A Multi-view Optical Technique to Obtain Mode Shapes of Structures

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The vibration characteristics of a structure are conventionally obtained by exciting the structure using an impact hammer or a mechanical shaker and measuring the response using accelerometers. However, using accelerometers for vibration measurement may induce mass loading effects and does not provide the full-field response of the structure. Also, sometimes it is challenging to excite measurement points in all the three x, y and z directions using an impact hammer and obtaining the 3D mode shapes becomes nearly impossible. Digital Image Correlation (DIC) has provided a solution to these problems because it provides the full-field response of the structure, is a non-contacting technique, and does not induce any mass loading effects. However, the DIC technique (similar to other optical methods) is limited by the field of view of the cameras and can only measure the response on the parts of the structure that cameras have a line of sight. Thus, this technique cannot be used to obtain the mode shapes of large and complex structures. In this paper, we have proposed and validated a new approach to obtain a uniform scaling factor that enables us to stitch the mode shapes from different views of cameras. This technique enables us to extract the mode shapes of complex structures using only a single pair of cameras. To show the merit of the proposed technique, the mode shapes of a fender are extracted using this optical based technique. The fender is excited with a known force using an impact hammer. A pair of high-speed cameras is used to measure the response of the structure limited to its field of view. The mode shape of every field of view is then obtained based on the excitation force and measured response using the digital signal processing theory. Further, the mode shapes of individual fields of view are stitched using a minimum of three reference points in the region common to the adjacent field of view to obtain the mode shapes of the entire structure. The proposed approach expands the applications of digital image correlation technique in the field of structural dynamics and enables us to extract mode shapes of a complex structure using this optical technique.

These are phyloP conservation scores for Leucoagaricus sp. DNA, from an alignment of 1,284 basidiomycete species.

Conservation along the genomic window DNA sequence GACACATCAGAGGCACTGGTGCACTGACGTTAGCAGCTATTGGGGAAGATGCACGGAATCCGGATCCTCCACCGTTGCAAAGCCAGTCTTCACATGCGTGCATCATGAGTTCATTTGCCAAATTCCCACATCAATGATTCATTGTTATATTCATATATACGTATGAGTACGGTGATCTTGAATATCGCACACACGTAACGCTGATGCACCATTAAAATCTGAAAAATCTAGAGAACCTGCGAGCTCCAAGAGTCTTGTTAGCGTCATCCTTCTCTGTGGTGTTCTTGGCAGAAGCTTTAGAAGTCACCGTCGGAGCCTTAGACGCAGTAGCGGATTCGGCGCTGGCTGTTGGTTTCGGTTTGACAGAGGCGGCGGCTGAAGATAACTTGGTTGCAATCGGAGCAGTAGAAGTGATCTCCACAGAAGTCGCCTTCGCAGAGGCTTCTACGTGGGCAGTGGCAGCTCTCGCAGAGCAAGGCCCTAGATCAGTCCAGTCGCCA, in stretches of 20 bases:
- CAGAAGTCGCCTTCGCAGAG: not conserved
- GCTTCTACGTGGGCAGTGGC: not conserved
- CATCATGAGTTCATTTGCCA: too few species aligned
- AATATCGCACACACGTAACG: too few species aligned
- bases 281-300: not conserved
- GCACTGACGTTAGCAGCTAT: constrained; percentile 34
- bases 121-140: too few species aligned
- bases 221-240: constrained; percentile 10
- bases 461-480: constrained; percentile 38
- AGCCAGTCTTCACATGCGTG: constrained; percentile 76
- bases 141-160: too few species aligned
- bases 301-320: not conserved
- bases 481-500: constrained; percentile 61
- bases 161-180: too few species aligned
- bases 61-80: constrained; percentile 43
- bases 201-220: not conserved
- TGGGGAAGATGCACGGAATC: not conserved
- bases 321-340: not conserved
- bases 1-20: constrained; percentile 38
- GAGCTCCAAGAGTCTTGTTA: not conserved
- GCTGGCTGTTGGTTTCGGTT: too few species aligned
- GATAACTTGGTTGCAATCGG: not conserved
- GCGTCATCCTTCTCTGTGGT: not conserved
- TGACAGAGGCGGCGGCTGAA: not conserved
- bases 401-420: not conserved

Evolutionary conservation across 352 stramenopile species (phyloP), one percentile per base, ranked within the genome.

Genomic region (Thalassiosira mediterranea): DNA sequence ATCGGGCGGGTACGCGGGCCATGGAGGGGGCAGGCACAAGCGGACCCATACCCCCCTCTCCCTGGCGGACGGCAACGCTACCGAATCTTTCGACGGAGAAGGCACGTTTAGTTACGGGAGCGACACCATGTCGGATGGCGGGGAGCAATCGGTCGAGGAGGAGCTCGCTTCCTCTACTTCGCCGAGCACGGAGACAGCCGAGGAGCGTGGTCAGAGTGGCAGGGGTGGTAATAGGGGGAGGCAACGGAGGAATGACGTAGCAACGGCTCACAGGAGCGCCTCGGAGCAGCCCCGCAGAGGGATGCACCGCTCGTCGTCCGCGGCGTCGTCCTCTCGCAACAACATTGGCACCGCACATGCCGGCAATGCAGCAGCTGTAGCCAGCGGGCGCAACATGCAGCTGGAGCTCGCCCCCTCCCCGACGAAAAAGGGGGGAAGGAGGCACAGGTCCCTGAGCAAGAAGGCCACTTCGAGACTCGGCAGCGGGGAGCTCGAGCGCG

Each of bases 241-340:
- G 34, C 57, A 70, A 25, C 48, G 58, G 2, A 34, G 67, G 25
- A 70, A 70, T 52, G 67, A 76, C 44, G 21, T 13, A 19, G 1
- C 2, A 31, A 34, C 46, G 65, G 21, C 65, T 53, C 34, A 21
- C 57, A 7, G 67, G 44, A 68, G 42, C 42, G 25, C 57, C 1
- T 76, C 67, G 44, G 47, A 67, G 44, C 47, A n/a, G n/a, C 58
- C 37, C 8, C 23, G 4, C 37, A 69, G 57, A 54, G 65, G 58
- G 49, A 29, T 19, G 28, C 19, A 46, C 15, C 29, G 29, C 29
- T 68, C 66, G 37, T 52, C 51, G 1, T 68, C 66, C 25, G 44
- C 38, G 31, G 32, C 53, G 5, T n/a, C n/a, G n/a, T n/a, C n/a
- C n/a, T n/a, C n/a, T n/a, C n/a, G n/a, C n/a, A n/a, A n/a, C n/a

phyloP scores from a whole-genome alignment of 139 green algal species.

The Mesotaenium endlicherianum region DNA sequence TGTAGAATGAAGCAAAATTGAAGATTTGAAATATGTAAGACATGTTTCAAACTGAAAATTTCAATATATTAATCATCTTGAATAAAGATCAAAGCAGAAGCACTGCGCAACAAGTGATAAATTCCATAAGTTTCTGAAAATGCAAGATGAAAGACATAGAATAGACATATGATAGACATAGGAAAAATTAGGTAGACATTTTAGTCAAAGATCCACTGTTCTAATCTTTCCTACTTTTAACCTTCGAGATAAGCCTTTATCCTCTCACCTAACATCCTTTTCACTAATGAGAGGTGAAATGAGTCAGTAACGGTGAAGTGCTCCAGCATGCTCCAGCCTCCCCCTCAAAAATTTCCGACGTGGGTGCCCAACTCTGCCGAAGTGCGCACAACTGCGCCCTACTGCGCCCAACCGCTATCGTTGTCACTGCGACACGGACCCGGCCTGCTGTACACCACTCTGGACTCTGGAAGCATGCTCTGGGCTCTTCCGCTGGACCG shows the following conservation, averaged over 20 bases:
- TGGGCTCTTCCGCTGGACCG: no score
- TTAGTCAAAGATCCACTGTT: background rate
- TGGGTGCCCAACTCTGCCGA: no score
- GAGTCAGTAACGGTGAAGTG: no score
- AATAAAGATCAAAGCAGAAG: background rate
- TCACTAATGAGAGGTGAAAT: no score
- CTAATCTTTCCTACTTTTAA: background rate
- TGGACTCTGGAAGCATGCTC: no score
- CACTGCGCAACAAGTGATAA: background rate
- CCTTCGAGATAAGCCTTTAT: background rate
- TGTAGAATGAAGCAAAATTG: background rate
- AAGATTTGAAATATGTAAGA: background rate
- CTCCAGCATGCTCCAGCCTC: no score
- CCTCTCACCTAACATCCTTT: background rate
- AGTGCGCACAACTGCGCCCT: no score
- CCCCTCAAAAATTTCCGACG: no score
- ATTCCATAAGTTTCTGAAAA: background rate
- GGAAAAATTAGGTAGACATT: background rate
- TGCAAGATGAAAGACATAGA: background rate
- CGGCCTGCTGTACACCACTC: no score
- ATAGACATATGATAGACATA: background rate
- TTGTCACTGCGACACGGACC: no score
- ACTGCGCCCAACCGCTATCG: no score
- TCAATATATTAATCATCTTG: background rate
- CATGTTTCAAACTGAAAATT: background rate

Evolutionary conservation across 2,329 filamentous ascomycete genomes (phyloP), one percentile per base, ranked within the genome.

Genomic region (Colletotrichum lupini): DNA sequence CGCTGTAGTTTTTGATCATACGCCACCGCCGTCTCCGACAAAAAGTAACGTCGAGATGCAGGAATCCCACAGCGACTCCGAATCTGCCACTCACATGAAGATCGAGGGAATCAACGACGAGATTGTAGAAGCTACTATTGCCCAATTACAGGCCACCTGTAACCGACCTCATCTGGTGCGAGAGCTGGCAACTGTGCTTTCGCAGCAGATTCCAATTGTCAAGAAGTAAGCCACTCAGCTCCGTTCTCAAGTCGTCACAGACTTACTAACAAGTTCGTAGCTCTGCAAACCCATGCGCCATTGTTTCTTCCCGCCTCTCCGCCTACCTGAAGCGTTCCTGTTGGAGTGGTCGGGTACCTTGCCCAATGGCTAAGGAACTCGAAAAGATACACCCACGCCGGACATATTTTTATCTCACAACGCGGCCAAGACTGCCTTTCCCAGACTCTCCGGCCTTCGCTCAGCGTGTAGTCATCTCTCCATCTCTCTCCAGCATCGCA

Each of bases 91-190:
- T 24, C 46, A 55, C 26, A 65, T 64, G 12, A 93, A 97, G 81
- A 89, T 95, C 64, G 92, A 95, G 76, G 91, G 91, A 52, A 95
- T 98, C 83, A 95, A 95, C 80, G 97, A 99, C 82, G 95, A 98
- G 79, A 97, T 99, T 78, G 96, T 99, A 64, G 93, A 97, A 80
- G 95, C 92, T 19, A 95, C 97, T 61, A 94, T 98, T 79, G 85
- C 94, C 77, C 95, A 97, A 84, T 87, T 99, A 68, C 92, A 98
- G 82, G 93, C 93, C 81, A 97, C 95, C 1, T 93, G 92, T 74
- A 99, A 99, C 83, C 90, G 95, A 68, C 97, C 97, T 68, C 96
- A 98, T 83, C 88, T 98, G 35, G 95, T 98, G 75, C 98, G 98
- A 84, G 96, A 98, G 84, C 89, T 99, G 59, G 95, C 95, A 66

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ESSN: 1096-1216


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